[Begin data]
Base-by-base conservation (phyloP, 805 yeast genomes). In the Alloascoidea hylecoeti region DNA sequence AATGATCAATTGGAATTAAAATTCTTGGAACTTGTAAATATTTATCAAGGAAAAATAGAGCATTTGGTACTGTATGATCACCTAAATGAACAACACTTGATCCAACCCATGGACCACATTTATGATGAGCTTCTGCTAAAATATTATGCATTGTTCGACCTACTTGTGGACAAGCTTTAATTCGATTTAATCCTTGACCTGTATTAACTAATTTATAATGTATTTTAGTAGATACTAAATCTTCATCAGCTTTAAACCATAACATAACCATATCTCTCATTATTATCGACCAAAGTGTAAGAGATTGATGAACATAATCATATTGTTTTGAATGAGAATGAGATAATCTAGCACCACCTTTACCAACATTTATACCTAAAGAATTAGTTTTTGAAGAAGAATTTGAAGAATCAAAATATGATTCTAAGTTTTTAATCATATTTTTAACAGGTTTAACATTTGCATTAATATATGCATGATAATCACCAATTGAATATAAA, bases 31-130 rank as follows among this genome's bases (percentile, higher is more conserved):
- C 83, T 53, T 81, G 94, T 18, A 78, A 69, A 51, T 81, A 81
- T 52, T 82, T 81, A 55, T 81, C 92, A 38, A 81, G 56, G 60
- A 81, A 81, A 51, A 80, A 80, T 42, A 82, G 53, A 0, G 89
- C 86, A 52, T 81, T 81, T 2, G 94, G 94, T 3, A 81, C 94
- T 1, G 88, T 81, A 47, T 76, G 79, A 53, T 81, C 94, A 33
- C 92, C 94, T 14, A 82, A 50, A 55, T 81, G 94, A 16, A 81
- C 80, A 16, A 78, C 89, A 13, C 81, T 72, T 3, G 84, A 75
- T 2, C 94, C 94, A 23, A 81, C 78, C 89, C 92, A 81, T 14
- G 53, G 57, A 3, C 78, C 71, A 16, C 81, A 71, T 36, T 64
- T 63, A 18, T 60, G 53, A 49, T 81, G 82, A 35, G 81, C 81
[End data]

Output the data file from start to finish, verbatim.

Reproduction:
Base-by-base conservation (phyloP, 805 yeast genomes). In the Alloascoidea hylecoeti region DNA sequence AATGATCAATTGGAATTAAAATTCTTGGAACTTGTAAATATTTATCAAGGAAAAATAGAGCATTTGGTACTGTATGATCACCTAAATGAACAACACTTGATCCAACCCATGGACCACATTTATGATGAGCTTCTGCTAAAATATTATGCATTGTTCGACCTACTTGTGGACAAGCTTTAATTCGATTTAATCCTTGACCTGTATTAACTAATTTATAATGTATTTTAGTAGATACTAAATCTTCATCAGCTTTAAACCATAACATAACCATATCTCTCATTATTATCGACCAAAGTGTAAGAGATTGATGAACATAATCATATTGTTTTGAATGAGAATGAGATAATCTAGCACCACCTTTACCAACATTTATACCTAAAGAATTAGTTTTTGAAGAAGAATTTGAAGAATCAAAATATGATTCTAAGTTTTTAATCATATTTTTAACAGGTTTAACATTTGCATTAATATATGCATGATAATCACCAATTGAATATAAA, bases 31-130 rank as follows among this genome's bases (percentile, higher is more conserved):
- C 83, T 53, T 81, G 94, T 18, A 78, A 69, A 51, T 81, A 81
- T 52, T 82, T 81, A 55, T 81, C 92, A 38, A 81, G 56, G 60
- A 81, A 81, A 51, A 80, A 80, T 42, A 82, G 53, A 0, G 89
- C 86, A 52, T 81, T 81, T 2, G 94, G 94, T 3, A 81, C 94
- T 1, G 88, T 81, A 47, T 76, G 79, A 53, T 81, C 94, A 33
- C 92, C 94, T 14, A 82, A 50, A 55, T 81, G 94, A 16, A 81
- C 80, A 16, A 78, C 89, A 13, C 81, T 72, T 3, G 84, A 75
- T 2, C 94, C 94, A 23, A 81, C 78, C 89, C 92, A 81, T 14
- G 53, G 57, A 3, C 78, C 71, A 16, C 81, A 71, T 36, T 64
- T 63, A 18, T 60, G 53, A 49, T 81, G 82, A 35, G 81, C 81